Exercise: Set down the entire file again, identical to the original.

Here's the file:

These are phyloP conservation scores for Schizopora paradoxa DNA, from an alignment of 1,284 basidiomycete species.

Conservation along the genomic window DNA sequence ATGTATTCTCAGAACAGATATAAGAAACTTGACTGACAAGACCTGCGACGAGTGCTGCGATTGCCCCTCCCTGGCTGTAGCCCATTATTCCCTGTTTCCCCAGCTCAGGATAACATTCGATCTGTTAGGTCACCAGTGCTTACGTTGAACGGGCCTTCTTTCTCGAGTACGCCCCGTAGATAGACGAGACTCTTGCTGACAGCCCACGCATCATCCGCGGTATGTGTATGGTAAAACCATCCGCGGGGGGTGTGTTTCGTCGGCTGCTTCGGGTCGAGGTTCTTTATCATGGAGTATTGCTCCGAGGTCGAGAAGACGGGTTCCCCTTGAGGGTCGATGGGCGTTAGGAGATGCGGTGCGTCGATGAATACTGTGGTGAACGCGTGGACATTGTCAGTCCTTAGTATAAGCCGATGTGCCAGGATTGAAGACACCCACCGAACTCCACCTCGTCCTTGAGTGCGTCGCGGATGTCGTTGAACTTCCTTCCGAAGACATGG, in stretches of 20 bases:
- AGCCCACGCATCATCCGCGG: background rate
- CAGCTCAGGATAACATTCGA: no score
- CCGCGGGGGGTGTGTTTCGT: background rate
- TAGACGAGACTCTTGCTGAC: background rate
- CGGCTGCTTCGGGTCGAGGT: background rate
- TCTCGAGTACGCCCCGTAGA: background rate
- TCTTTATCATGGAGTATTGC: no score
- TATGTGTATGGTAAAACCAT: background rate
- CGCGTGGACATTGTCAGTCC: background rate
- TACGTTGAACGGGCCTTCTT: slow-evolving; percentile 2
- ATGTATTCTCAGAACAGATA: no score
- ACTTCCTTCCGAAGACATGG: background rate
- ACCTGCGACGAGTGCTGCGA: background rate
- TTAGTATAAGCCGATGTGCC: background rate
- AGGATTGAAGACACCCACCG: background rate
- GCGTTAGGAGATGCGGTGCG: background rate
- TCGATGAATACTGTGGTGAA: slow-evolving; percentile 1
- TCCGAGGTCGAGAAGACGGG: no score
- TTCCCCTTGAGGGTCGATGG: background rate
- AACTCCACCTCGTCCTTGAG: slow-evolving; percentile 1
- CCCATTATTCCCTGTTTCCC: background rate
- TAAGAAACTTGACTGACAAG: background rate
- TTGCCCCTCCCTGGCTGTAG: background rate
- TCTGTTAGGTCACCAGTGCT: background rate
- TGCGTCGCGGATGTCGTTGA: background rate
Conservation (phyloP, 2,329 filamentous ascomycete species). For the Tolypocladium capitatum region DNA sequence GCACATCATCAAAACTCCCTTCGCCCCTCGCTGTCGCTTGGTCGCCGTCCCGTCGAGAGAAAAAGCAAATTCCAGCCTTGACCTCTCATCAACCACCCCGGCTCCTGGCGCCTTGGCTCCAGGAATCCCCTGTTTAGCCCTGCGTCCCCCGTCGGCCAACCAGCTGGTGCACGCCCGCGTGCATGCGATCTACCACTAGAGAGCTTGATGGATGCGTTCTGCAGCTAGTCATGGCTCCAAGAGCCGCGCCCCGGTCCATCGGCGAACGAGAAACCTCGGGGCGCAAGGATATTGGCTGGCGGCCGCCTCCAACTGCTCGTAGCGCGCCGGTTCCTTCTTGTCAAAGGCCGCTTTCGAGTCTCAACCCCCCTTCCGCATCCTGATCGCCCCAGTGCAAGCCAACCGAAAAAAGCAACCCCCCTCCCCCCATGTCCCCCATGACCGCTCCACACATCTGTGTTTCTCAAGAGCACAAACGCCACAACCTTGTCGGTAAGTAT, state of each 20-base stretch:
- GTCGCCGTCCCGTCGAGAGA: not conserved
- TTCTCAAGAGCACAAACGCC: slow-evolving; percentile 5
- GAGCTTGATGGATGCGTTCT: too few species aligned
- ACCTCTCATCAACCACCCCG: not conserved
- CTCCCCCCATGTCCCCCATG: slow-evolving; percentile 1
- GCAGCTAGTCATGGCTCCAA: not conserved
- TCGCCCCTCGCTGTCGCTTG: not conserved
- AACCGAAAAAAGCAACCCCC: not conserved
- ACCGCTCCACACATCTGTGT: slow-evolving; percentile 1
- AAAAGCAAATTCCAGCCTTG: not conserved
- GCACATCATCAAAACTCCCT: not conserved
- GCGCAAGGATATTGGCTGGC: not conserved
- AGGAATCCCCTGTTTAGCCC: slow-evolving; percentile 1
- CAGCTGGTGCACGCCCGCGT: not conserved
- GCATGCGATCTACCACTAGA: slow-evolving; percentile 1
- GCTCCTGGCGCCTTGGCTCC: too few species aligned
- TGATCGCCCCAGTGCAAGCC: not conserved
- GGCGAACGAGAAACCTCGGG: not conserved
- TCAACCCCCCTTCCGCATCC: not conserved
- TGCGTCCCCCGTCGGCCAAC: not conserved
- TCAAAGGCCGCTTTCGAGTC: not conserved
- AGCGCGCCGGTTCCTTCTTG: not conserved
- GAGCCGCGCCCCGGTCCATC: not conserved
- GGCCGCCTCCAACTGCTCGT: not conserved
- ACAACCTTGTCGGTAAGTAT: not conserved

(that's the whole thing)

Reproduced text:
These are phyloP conservation scores for Schizopora paradoxa DNA, from an alignment of 1,284 basidiomycete species.

Conservation along the genomic window DNA sequence ATGTATTCTCAGAACAGATATAAGAAACTTGACTGACAAGACCTGCGACGAGTGCTGCGATTGCCCCTCCCTGGCTGTAGCCCATTATTCCCTGTTTCCCCAGCTCAGGATAACATTCGATCTGTTAGGTCACCAGTGCTTACGTTGAACGGGCCTTCTTTCTCGAGTACGCCCCGTAGATAGACGAGACTCTTGCTGACAGCCCACGCATCATCCGCGGTATGTGTATGGTAAAACCATCCGCGGGGGGTGTGTTTCGTCGGCTGCTTCGGGTCGAGGTTCTTTATCATGGAGTATTGCTCCGAGGTCGAGAAGACGGGTTCCCCTTGAGGGTCGATGGGCGTTAGGAGATGCGGTGCGTCGATGAATACTGTGGTGAACGCGTGGACATTGTCAGTCCTTAGTATAAGCCGATGTGCCAGGATTGAAGACACCCACCGAACTCCACCTCGTCCTTGAGTGCGTCGCGGATGTCGTTGAACTTCCTTCCGAAGACATGG, in stretches of 20 bases:
- AGCCCACGCATCATCCGCGG: background rate
- CAGCTCAGGATAACATTCGA: no score
- CCGCGGGGGGTGTGTTTCGT: background rate
- TAGACGAGACTCTTGCTGAC: background rate
- CGGCTGCTTCGGGTCGAGGT: background rate
- TCTCGAGTACGCCCCGTAGA: background rate
- TCTTTATCATGGAGTATTGC: no score
- TATGTGTATGGTAAAACCAT: background rate
- CGCGTGGACATTGTCAGTCC: background rate
- TACGTTGAACGGGCCTTCTT: slow-evolving; percentile 2
- ATGTATTCTCAGAACAGATA: no score
- ACTTCCTTCCGAAGACATGG: background rate
- ACCTGCGACGAGTGCTGCGA: background rate
- TTAGTATAAGCCGATGTGCC: background rate
- AGGATTGAAGACACCCACCG: background rate
- GCGTTAGGAGATGCGGTGCG: background rate
- TCGATGAATACTGTGGTGAA: slow-evolving; percentile 1
- TCCGAGGTCGAGAAGACGGG: no score
- TTCCCCTTGAGGGTCGATGG: background rate
- AACTCCACCTCGTCCTTGAG: slow-evolving; percentile 1
- CCCATTATTCCCTGTTTCCC: background rate
- TAAGAAACTTGACTGACAAG: background rate
- TTGCCCCTCCCTGGCTGTAG: background rate
- TCTGTTAGGTCACCAGTGCT: background rate
- TGCGTCGCGGATGTCGTTGA: background rate
Conservation (phyloP, 2,329 filamentous ascomycete species). For the Tolypocladium capitatum region DNA sequence GCACATCATCAAAACTCCCTTCGCCCCTCGCTGTCGCTTGGTCGCCGTCCCGTCGAGAGAAAAAGCAAATTCCAGCCTTGACCTCTCATCAACCACCCCGGCTCCTGGCGCCTTGGCTCCAGGAATCCCCTGTTTAGCCCTGCGTCCCCCGTCGGCCAACCAGCTGGTGCACGCCCGCGTGCATGCGATCTACCACTAGAGAGCTTGATGGATGCGTTCTGCAGCTAGTCATGGCTCCAAGAGCCGCGCCCCGGTCCATCGGCGAACGAGAAACCTCGGGGCGCAAGGATATTGGCTGGCGGCCGCCTCCAACTGCTCGTAGCGCGCCGGTTCCTTCTTGTCAAAGGCCGCTTTCGAGTCTCAACCCCCCTTCCGCATCCTGATCGCCCCAGTGCAAGCCAACCGAAAAAAGCAACCCCCCTCCCCCCATGTCCCCCATGACCGCTCCACACATCTGTGTTTCTCAAGAGCACAAACGCCACAACCTTGTCGGTAAGTAT, state of each 20-base stretch:
- GTCGCCGTCCCGTCGAGAGA: not conserved
- TTCTCAAGAGCACAAACGCC: slow-evolving; percentile 5
- GAGCTTGATGGATGCGTTCT: too few species aligned
- ACCTCTCATCAACCACCCCG: not conserved
- CTCCCCCCATGTCCCCCATG: slow-evolving; percentile 1
- GCAGCTAGTCATGGCTCCAA: not conserved
- TCGCCCCTCGCTGTCGCTTG: not conserved
- AACCGAAAAAAGCAACCCCC: not conserved
- ACCGCTCCACACATCTGTGT: slow-evolving; percentile 1
- AAAAGCAAATTCCAGCCTTG: not conserved
- GCACATCATCAAAACTCCCT: not conserved
- GCGCAAGGATATTGGCTGGC: not conserved
- AGGAATCCCCTGTTTAGCCC: slow-evolving; percentile 1
- CAGCTGGTGCACGCCCGCGT: not conserved
- GCATGCGATCTACCACTAGA: slow-evolving; percentile 1
- GCTCCTGGCGCCTTGGCTCC: too few species aligned
- TGATCGCCCCAGTGCAAGCC: not conserved
- GGCGAACGAGAAACCTCGGG: not conserved
- TCAACCCCCCTTCCGCATCC: not conserved
- TGCGTCCCCCGTCGGCCAAC: not conserved
- TCAAAGGCCGCTTTCGAGTC: not conserved
- AGCGCGCCGGTTCCTTCTTG: not conserved
- GAGCCGCGCCCCGGTCCATC: not conserved
- GGCCGCCTCCAACTGCTCGT: not conserved
- ACAACCTTGTCGGTAAGTAT: not conserved